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Why was not RNA completely replaced by DNA when the RNA world evolved into a DNA and protein world?


If DNA just has a slightly different chemical composition from RNA, why can't DNA act as a catalyst and why hasn't it replaced RNA? Here, I am talking in terms of evolution, shouldn't evolution just replace all the RNA with DNA?


A related question is Why do some bad traits evolve, and good ones don't? Basically a strong selection pressure is necessary to filter out a trait.

Having said that, there is no strong argument in support of transcription being disadvantageous.

RNA has unique properties that makes it suitable for certain functions. RNA can adopt different secondary/tertiary structures that an equivalent ssDNA cannot. One of the reasons is that GU wobble pairs are stable in RNAs but not in DNA thereby allowing structural flexibility to the former. See https://chemistry.stackexchange.com/a/35224/5295

RNA also has a high turnover because of different RNAses. If there was DNA instead of RNA for carrying temporary messages and there were equivalent DNAses to increase the turnover of the "mDNAs", then the genomic DNA would also become susceptible to degradation by these DNAses, which would cause genomic instability. You can argue that protein synthesis could directly begin on DNA as a template instead of mRNA. I guess that it would crowd the DNA and clash with replication. Even transcription machinery clashes with the replication machinery; this is called Transcription Replication Conflict which leads to genomic instability. A hypothetical situation in which there are multiple ribosomes on a DNA, is likely to have higher chances of the conflicts with replication than transcription-replication conflicts, thereby causing higher degree of genomic instability. I am assuming so because a large number of ribosomes need to simultaneously be progressing through the gene in order to produce sufficient amount of corresponding protein (like in case of polysomes).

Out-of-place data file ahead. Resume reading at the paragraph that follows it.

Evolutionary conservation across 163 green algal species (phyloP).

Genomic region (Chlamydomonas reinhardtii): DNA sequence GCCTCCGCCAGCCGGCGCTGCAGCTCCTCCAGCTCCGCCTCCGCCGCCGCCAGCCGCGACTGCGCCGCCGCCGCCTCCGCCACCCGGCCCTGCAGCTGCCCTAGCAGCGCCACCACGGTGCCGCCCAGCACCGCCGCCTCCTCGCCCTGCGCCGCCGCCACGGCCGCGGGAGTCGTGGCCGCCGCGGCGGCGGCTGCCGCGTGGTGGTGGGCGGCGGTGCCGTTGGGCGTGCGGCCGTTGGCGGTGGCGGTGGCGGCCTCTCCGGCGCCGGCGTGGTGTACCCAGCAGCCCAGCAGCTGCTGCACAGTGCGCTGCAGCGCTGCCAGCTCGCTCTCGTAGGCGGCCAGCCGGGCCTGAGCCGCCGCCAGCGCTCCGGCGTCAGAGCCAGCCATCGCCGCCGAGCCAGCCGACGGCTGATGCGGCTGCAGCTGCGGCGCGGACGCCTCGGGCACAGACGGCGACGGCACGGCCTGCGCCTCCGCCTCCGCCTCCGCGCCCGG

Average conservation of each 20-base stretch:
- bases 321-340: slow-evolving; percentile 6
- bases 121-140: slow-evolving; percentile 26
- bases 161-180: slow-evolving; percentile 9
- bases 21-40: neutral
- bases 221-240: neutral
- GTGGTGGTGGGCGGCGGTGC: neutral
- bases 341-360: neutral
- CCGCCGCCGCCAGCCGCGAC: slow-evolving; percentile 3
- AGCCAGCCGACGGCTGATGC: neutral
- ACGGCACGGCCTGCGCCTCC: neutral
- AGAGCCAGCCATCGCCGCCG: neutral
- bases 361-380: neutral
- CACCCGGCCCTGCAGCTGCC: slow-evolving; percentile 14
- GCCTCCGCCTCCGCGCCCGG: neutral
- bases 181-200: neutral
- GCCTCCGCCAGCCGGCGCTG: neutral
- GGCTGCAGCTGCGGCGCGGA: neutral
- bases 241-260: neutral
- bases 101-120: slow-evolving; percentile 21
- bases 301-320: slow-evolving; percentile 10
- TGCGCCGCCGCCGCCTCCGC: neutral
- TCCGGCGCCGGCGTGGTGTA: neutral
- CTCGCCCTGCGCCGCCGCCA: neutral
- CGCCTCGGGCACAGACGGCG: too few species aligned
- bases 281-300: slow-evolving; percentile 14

Another possibility is based on the RNA world hypothesis. If it is really true that RNA preceded DNA as a functional as well as a hereditary molecule then it is difficult to get rid of all RNAs that easily. Even if most of the functions of the archaic RNAs were taken over by DNA and proteins, they are still performing some vital functions. To replace RNA from these roles, an alternative should exist which performs much better than the RNAs.

These are just guesses. An absolute reason can not easily be attributed to many biological observations. This is because we do not know the actual evolutionary trajectory of how things happened. However, what is important to keep in mind is that evolution does to proceed towards some kind of global optimum. Evolution does not "aim" for perfection.


The argument in this question is based on the false premises that a slight difference between two macromolecular structures is an unimportant difference, and that any importance or lack of it for that difference will have the same weight for different functions.